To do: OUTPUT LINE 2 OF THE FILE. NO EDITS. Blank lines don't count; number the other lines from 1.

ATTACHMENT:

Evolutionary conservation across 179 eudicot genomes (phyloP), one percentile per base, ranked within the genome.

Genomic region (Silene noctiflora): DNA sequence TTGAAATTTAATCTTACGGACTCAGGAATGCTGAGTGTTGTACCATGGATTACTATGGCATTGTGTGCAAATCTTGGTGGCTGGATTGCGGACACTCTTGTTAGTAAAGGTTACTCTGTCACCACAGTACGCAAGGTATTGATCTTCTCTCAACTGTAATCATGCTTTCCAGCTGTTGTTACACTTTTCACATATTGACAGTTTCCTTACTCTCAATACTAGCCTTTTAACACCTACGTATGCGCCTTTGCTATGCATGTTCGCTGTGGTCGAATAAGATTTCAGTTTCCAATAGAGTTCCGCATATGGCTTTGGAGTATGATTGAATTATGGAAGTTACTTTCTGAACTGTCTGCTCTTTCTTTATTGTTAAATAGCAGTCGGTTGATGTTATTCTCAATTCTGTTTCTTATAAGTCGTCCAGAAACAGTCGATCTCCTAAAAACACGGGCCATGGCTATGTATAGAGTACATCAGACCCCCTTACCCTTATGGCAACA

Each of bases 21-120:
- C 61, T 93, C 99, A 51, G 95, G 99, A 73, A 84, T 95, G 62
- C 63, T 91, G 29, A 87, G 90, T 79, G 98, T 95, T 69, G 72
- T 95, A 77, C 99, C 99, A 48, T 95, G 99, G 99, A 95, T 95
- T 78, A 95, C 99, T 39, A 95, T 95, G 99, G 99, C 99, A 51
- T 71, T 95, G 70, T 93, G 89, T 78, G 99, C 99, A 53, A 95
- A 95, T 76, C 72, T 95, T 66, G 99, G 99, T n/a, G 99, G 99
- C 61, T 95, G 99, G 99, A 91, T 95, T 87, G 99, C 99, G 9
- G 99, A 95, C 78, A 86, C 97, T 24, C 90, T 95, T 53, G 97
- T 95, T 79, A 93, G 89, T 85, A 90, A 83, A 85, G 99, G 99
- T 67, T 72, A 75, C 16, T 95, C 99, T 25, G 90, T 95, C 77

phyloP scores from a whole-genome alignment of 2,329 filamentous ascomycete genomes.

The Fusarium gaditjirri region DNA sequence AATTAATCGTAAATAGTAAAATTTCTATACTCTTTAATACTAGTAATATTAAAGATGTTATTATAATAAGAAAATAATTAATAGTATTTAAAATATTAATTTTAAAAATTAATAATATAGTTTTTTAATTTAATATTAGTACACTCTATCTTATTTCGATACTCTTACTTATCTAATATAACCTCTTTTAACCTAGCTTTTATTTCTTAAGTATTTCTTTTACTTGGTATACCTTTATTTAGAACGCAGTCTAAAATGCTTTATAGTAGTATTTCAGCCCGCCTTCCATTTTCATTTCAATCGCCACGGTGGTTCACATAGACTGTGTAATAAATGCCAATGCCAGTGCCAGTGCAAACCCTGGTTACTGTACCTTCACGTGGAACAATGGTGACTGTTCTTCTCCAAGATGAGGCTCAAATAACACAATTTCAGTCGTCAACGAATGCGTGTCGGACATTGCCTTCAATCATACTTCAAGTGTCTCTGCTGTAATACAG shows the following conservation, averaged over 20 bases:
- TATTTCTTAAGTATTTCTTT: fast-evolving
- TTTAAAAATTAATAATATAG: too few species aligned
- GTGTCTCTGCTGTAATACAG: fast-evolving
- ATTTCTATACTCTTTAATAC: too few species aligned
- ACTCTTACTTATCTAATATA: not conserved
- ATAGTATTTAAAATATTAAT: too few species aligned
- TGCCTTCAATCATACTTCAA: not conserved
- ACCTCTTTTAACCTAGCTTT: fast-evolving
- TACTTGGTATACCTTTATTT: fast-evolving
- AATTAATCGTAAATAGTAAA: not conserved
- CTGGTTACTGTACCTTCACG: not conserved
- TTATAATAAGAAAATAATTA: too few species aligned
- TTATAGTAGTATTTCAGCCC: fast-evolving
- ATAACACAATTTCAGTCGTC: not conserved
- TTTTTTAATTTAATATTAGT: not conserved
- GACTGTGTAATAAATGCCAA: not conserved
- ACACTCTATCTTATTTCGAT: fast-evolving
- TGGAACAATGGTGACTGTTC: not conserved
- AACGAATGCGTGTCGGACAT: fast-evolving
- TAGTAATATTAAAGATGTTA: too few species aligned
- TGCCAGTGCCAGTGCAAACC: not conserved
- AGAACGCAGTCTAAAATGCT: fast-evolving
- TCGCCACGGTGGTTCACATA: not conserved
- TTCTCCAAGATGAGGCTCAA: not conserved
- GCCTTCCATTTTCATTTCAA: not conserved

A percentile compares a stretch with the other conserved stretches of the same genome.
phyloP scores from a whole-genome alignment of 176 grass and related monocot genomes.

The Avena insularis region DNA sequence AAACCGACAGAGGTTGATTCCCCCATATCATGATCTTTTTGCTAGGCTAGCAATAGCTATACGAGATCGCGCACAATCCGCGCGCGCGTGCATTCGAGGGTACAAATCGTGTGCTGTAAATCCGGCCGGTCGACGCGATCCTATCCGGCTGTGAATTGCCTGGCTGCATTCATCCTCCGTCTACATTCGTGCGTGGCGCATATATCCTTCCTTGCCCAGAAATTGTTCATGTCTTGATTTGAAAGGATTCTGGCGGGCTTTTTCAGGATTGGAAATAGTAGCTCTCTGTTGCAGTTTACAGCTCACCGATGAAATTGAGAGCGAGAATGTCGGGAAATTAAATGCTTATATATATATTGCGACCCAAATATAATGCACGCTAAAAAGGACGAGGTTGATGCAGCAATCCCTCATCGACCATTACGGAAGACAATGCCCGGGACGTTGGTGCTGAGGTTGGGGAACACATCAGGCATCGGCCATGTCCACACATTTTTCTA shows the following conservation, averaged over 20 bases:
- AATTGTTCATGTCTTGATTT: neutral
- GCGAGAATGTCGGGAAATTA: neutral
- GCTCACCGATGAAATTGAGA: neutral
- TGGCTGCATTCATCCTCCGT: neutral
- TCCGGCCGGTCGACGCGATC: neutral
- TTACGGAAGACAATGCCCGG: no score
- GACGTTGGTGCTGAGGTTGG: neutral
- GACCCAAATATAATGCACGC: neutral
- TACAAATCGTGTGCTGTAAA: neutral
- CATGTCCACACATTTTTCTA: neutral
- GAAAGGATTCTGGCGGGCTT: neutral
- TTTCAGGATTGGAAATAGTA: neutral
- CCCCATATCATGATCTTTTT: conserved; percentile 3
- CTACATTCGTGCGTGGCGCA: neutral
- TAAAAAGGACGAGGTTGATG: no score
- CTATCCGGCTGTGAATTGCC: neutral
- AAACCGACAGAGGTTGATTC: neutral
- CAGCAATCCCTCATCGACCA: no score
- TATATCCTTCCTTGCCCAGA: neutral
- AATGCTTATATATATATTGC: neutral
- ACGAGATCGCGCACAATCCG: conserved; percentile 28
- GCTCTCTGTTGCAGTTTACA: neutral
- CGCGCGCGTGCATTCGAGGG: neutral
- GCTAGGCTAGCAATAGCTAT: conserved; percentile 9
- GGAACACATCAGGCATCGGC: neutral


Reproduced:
Genomic region (Silene noctiflora): DNA sequence TTGAAATTTAATCTTACGGACTCAGGAATGCTGAGTGTTGTACCATGGATTACTATGGCATTGTGTGCAAATCTTGGTGGCTGGATTGCGGACACTCTTGTTAGTAAAGGTTACTCTGTCACCACAGTACGCAAGGTATTGATCTTCTCTCAACTGTAATCATGCTTTCCAGCTGTTGTTACACTTTTCACATATTGACAGTTTCCTTACTCTCAATACTAGCCTTTTAACACCTACGTATGCGCCTTTGCTATGCATGTTCGCTGTGGTCGAATAAGATTTCAGTTTCCAATAGAGTTCCGCATATGGCTTTGGAGTATGATTGAATTATGGAAGTTACTTTCTGAACTGTCTGCTCTTTCTTTATTGTTAAATAGCAGTCGGTTGATGTTATTCTCAATTCTGTTTCTTATAAGTCGTCCAGAAACAGTCGATCTCCTAAAAACACGGGCCATGGCTATGTATAGAGTACATCAGACCCCCTTACCCTTATGGCAACA